Financial advisors who want to grow their business need to pay attention to metrics like client retention and attrition. Whether planning for growth, succession, or simply increased productivity, advisors should have a solid grasp of which client relationships are durable and likely to persist, and which relationships are at greater risk. This issue helps advisors distinguish between the two by analyzing the characteristics of clients who are more likely to stay with their advisor, and the qualities of advisors who can retain a high proportion of their clients.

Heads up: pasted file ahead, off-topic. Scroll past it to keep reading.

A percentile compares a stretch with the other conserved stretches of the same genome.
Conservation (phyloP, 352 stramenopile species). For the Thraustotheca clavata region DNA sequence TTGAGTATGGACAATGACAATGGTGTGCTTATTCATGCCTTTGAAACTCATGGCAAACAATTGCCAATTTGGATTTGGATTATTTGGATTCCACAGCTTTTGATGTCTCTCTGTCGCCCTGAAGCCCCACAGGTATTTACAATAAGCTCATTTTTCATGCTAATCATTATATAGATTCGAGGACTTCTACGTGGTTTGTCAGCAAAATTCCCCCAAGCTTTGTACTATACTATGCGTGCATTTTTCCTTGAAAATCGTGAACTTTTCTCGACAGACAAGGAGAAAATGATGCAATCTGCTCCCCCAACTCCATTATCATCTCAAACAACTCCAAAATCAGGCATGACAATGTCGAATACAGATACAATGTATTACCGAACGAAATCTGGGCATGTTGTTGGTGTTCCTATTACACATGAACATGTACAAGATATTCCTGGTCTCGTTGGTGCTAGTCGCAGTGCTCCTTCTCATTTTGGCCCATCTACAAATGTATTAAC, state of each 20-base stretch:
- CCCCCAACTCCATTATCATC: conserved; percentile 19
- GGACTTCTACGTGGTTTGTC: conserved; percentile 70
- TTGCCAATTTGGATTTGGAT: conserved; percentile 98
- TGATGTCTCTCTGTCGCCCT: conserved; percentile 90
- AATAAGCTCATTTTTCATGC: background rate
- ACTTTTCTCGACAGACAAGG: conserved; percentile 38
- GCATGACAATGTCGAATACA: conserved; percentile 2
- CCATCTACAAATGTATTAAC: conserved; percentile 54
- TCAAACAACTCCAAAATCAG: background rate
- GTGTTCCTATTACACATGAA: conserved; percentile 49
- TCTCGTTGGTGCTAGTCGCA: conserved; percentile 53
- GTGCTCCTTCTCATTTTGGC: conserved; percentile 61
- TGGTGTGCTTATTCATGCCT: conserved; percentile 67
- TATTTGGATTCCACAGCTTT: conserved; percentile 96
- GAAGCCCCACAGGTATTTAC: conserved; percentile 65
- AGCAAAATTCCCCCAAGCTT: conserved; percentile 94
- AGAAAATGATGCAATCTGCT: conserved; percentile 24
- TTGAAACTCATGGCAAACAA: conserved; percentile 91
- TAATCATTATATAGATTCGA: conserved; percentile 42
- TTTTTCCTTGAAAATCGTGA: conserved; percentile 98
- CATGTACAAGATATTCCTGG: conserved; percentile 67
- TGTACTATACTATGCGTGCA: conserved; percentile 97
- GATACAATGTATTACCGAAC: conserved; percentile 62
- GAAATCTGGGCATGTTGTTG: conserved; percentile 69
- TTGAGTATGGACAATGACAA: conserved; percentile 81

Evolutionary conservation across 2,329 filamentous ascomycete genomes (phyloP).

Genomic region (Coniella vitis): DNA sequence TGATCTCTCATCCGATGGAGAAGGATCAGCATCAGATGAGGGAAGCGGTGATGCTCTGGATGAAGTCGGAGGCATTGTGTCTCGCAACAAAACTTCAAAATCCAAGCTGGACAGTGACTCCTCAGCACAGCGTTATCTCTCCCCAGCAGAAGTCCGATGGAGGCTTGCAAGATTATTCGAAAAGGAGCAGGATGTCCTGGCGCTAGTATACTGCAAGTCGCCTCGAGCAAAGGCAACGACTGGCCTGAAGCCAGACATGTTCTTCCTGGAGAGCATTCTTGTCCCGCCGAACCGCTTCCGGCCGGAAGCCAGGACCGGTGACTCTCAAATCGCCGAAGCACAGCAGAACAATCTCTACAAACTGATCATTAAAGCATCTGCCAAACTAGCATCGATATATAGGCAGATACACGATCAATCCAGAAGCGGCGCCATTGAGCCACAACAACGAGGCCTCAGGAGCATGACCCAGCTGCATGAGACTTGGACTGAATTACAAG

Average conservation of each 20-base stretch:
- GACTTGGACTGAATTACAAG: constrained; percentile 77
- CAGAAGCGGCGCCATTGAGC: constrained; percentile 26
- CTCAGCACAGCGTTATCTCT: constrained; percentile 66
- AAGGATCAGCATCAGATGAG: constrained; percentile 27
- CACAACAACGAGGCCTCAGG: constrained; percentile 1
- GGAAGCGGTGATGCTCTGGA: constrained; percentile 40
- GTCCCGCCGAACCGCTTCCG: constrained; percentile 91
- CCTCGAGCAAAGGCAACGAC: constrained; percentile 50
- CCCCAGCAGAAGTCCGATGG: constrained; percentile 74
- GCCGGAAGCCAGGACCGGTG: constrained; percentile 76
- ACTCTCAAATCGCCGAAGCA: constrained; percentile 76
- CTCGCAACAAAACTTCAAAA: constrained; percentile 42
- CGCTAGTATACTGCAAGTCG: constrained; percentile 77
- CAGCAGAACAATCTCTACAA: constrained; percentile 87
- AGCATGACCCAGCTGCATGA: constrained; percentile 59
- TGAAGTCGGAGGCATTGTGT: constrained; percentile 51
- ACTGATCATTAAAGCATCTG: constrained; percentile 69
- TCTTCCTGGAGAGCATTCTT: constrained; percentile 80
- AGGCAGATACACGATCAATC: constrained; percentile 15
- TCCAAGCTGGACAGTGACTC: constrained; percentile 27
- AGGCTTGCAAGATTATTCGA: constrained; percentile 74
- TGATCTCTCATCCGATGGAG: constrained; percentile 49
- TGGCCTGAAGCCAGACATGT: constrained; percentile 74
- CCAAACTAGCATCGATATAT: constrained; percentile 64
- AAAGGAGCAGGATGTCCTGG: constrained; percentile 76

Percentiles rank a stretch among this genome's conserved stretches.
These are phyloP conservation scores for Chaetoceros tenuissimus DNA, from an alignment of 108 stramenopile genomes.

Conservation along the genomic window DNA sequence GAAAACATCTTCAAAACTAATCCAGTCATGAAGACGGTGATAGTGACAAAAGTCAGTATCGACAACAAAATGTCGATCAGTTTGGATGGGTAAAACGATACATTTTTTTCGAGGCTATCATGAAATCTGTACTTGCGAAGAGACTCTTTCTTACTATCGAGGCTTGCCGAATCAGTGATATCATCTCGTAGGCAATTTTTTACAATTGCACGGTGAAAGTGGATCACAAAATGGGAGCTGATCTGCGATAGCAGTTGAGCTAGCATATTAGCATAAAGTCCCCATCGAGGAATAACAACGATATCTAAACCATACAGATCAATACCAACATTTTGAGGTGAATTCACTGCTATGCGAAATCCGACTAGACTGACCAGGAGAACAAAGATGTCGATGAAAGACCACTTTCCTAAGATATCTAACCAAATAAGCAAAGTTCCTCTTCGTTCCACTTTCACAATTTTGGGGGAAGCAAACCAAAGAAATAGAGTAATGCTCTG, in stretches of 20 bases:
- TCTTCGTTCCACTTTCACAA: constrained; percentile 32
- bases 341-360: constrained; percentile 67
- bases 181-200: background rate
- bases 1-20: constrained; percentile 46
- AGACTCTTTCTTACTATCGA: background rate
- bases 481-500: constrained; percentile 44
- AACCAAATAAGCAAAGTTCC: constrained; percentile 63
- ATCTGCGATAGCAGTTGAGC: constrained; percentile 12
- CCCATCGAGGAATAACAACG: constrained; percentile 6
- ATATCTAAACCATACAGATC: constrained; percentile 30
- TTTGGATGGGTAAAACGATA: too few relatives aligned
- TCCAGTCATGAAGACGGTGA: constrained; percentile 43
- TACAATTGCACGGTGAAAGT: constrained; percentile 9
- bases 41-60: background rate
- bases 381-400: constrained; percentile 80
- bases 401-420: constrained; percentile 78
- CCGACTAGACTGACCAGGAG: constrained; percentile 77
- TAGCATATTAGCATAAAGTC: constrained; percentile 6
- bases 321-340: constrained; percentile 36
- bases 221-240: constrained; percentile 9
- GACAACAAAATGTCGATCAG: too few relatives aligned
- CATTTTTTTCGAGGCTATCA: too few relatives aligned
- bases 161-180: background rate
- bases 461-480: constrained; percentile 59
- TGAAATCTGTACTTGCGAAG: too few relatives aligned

These are some of the key findings that emerged:
- the most critical time period for advisors to focus on client retention and attrition risk is from the one-year mark to the four-year mark in a client relationship.
- small clients are less likely to stay with their advisor and having an excess number of small clients in a book can negatively affect the retention of other clients.
- low-priced fee-only relationships and high-priced transactional-only relationships are the least likely to be retained.
- there is no one price that optimizes client retention, rather a range of prices; still, advisors can undermine perceptions of value by pricing too low or too high, as both lower the prospect of retaining a client.
- despite advisor perceptions, large clients display less price sensitivity than small clients.
- older clients are more likely to stay, while younger clients are more likely to leave.